A few of Ivens’ favorite spots for forest bathing in and around Louisville are Cherokee Park, 745 Cochran Hill Road, Bernheim Forest, 2075 Clermont Road, and Hermitage Farm, 10500 W U.S. Highway 42 in Goshen.
So, are you out of luck if you don’t live or work near a forest? Nope. Luckily it’s not just forest air that provides benefits.
“Studies show that just taking a walk in a city park or along a tree-lined street produces many of the same benefits,” said Ivens. “It’s about getting outdoors with the specific intent of connection with nature in a healing way, to open all the sense and dynamically interact with the land whether a city park or a country forest.”
There are other advantages to this outdoor lifestyle. Unlike pricey gym memberships or home gym equipment, forest bathing, as we mentioned before, won’t cost you anything.
(OK, that’s not totally true. A decent pair of walking shoes and a good water-resistant jacket with a hood will be helpful.)
Another plus to the practice? You can schedule your outdoor time into any part of your day and it’s always available — 365 days a year.
“There’s no such thing as bad weather, there is just bad clothing,” Ivens said. “Get outside, walk through a snow drift, climb a tree. Did you bang your knee? Here’s a Band-Aid. Now, carry on.”
But hang on. What if it’s been so long since you deliberately spent time outdoors with the intent of connecting with nature that you can’t remember how to get started? Not a problem.
The book is full of suggestions that may seem simple, but the truth is, we’re not going on enough picnics, hanging out in a hammock, observing the seasonal changes in nature or having snowballs fights in the winter.
So Ivens offers suggestions for children and adults. Not only for warm weather months but for every season of the year, including winter.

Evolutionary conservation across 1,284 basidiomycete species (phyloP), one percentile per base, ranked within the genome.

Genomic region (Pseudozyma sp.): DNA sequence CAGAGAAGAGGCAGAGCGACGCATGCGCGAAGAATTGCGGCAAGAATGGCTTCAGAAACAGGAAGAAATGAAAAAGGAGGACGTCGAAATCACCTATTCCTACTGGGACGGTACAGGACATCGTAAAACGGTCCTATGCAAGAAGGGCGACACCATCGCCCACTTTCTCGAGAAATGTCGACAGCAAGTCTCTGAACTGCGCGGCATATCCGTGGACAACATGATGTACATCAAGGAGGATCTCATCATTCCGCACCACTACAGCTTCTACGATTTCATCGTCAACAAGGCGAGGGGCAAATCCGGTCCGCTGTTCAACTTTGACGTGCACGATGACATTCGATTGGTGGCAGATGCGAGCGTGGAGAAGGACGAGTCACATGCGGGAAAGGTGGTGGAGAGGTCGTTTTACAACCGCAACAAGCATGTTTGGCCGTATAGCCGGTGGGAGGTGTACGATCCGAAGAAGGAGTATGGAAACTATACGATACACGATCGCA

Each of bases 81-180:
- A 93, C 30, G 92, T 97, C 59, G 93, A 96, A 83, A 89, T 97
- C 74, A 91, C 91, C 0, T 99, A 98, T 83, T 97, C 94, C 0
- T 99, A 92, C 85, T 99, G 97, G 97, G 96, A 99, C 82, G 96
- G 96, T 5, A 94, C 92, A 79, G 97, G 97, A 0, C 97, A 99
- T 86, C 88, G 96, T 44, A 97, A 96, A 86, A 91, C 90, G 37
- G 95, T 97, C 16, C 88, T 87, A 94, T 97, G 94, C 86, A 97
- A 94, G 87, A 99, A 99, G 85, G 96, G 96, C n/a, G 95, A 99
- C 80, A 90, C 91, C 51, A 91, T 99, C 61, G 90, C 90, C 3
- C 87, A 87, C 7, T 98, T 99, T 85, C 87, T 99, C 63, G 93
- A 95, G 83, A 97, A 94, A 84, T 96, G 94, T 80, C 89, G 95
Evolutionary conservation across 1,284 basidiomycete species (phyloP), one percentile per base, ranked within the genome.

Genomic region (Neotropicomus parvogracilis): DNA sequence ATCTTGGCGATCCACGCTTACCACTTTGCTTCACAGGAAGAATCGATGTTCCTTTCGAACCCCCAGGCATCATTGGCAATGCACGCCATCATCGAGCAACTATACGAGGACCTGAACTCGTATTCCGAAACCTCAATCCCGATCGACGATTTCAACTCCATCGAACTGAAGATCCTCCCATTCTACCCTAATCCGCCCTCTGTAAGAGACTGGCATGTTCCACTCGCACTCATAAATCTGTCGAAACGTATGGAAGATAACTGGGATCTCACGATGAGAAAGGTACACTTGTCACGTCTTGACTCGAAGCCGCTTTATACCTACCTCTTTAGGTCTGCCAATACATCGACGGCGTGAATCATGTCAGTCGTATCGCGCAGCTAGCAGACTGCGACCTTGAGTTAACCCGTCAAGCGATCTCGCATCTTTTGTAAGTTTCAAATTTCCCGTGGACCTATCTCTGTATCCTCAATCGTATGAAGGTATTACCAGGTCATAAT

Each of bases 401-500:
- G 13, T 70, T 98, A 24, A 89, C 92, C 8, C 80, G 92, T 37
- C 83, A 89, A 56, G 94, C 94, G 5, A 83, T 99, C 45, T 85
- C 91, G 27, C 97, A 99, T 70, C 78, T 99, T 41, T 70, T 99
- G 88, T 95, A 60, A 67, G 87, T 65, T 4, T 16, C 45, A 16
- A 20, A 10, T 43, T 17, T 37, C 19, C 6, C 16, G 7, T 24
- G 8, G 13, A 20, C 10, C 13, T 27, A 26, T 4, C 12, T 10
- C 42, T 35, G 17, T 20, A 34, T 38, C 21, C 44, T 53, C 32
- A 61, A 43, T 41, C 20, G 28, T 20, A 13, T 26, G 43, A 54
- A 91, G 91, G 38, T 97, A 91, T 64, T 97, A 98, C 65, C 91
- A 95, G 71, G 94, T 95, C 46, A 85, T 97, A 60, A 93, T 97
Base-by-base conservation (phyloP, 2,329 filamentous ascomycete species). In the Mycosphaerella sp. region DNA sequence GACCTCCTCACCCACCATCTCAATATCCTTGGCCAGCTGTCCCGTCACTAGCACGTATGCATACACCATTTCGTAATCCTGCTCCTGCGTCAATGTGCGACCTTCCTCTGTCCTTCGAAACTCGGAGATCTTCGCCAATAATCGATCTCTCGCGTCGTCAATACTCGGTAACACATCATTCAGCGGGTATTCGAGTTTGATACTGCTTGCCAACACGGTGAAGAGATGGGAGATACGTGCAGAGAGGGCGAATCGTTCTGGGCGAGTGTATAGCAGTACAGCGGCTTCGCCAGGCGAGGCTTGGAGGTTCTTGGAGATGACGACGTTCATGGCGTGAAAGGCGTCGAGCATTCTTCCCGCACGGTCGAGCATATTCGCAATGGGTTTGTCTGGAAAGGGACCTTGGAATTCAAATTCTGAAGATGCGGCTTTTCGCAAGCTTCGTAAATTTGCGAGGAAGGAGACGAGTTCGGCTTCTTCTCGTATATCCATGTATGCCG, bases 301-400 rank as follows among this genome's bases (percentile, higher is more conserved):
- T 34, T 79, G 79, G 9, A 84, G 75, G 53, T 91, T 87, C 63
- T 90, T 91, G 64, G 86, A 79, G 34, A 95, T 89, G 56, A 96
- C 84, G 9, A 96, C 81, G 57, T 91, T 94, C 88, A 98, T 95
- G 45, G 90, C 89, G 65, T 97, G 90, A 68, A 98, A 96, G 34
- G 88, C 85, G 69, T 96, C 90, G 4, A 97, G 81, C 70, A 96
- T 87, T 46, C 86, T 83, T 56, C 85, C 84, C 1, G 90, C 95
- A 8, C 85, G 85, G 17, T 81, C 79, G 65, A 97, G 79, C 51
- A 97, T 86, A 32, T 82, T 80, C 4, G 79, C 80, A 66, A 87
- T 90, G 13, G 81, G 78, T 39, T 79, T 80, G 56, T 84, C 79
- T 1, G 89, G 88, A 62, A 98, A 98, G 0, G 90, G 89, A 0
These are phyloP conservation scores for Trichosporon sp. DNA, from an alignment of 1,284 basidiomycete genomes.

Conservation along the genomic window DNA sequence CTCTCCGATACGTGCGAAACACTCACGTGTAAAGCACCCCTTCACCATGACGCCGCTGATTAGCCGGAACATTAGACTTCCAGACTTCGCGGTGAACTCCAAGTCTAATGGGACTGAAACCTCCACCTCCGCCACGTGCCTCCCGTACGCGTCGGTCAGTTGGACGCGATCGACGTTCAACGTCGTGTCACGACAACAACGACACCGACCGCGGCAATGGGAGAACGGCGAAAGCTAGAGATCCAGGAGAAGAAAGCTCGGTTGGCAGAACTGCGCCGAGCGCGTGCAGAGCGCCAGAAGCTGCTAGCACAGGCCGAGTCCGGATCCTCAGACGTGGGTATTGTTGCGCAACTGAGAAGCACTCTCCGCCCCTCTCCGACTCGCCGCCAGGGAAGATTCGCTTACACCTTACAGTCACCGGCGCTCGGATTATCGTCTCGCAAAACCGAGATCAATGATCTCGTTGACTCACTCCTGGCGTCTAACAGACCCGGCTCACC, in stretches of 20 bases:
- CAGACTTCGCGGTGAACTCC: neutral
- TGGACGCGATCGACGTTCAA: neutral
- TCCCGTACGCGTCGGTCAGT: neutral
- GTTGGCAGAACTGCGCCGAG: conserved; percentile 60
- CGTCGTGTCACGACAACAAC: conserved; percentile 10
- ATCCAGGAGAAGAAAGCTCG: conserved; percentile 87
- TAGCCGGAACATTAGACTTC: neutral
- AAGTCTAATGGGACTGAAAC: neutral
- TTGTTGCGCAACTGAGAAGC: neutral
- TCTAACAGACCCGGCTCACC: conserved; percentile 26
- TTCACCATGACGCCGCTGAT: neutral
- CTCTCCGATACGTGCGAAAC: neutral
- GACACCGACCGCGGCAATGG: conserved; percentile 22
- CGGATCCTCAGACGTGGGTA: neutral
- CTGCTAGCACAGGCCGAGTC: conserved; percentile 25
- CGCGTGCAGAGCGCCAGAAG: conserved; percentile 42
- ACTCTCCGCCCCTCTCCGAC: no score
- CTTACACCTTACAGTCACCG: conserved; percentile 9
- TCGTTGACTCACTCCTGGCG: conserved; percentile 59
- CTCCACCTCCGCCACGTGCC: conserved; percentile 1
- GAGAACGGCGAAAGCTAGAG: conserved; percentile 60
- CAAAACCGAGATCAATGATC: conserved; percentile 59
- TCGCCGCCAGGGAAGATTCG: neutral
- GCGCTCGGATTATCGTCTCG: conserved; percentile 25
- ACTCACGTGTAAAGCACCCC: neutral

“Exposure to cold weather will increase your energy for hours afterward,” said Ivens. “Just a short walk outside at lunchtime will keep your inner oil fires burning through an afternoon of work or parenting.”
Forest Therapy is also about enhancing your well-being and relationships through the uninterrupted time you spend in nature interacting with your kids, your spouse and friends.
Of course, a little solitude can be a good thing now and again and Ivens advocates for this type of self-care as well.
In her book Ivens writes, “Learning to fit more nature into your life should not be a race or a challenge. There isn’t a distance marker you have to tick off, no pedometer to check, but the longer one devotes to it, over time the more beneficial the relationship becomes.”
Long before you turn the final page of “Forest Therapy” you’ll find yourself wondering why you didn’t figure out this simple solution to so many of life’s little ailments a lot sooner.
Just remember it’s never too late to step out the door and if you just keep putting one foot in front of the other, you’ll end up bathed in nature’s restorative power, no matter the season or the weather.
“It’s about making this a priority and creating a habit that makes you feel so good that you don’t want to break it,” Ivens said.